Two hundred and twenty-one years ago this week, the Constitutional Convention that had gathered in the touchstone city of Philadelphia to replace the Articles of Confederation with a more clearly drawn guiding document for their revolutionary experiment agreed finally on a framework to govern the new United States.
In so doing, Benjamin Franklin suggested, the framers established a republican framework sturdy enough to outlast them – if, Franklin warned, ensuing generations of Americans could keep faith with the Constitution.
The document that was ratified September 17, 1787, though amended and interpreted, remains as Franklin knew it.
But the republic has not been well kept.
The United States of 2008 is stuck in the foreign entanglements created when two wars were initiated without being declared by Congress as required in Article 1 of the Constitution.
Warrantless wiretapping and data mining projects developed and implemented by the current administration in violation of laws explicitly designed to prevent abuses make a mockery of privacy protections outlined in the 4th amendment.
Torture and extraordinary rendition, as practiced in US operated detention centers and carried out by US authorities, [is] an aggressive affront [to] the 8th amendment bar on cruel and unusual punishment of those in the country’s custody.
Presidential signing statements and the refusal of current and former White House aides to cooperate with congressional inquiries, have created a dramatic imbalance between a super-powerful executive branch and a disempowered legislative branch. This undermining of the system of checks and balances that has been at the heart of the constitutional project upsets the rule of law and creates a monarchical circumstance similar to that against which the colonials revolted.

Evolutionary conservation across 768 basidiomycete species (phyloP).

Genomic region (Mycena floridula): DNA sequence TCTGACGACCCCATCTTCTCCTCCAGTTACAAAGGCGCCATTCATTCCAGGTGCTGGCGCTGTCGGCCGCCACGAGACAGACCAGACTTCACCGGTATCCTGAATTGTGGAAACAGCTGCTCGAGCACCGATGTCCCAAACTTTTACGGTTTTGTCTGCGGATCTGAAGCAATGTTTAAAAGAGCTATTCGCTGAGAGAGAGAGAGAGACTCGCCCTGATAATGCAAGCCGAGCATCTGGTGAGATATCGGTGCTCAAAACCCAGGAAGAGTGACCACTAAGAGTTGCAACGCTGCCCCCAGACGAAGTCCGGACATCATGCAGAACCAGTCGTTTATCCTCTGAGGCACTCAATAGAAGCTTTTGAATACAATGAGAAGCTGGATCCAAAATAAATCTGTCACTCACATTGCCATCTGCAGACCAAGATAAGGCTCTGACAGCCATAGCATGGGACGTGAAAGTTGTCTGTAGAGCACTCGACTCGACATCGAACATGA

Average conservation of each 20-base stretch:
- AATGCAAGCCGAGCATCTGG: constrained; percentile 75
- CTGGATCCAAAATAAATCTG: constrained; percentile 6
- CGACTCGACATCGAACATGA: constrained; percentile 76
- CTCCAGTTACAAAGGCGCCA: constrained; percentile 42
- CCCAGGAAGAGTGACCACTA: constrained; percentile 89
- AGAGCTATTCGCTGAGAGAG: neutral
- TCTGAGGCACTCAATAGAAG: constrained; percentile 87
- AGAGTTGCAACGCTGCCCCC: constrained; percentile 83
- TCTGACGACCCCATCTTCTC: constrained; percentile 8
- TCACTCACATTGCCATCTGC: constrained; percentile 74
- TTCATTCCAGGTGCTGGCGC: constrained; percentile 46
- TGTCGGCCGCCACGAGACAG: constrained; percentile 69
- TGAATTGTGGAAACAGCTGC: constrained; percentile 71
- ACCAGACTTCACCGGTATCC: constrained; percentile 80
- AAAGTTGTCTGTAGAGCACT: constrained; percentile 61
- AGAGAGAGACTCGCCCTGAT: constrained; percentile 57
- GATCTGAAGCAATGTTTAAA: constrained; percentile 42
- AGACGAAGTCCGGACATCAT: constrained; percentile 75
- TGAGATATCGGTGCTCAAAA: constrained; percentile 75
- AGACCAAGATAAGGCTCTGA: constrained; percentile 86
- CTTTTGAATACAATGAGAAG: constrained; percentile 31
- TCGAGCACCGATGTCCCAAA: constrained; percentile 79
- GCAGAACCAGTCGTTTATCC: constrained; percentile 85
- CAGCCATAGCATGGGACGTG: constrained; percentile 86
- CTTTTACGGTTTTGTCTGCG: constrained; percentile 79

Yet, responses to the crisis have been tepid to the point of being dysfunctional. The power to impeach has been taken off the table by congressional leaders, and the mild option of censure has been disregarded not for lack of necessity but for lack of political will.
So it is that America will on Wednesday mark a Constitution Day that cannot be a moment of celebration.
Rather, this Constitution Day requires of believers in the American enterprise a renewed commitment to the ideals – and the radical spirit – of the founders and essential document of the republic.
To that end, Wisconsin Senator Russ Feingold — who with his lonely vote against the Patriot act in 2001 and his consistent battles against executive excess since then has established himself as the most diligent defender of the Constitution in the current Congress — will be as busy this week as were James Madison, George Mason, Ben Franklin and their fellow framers 221 years ago.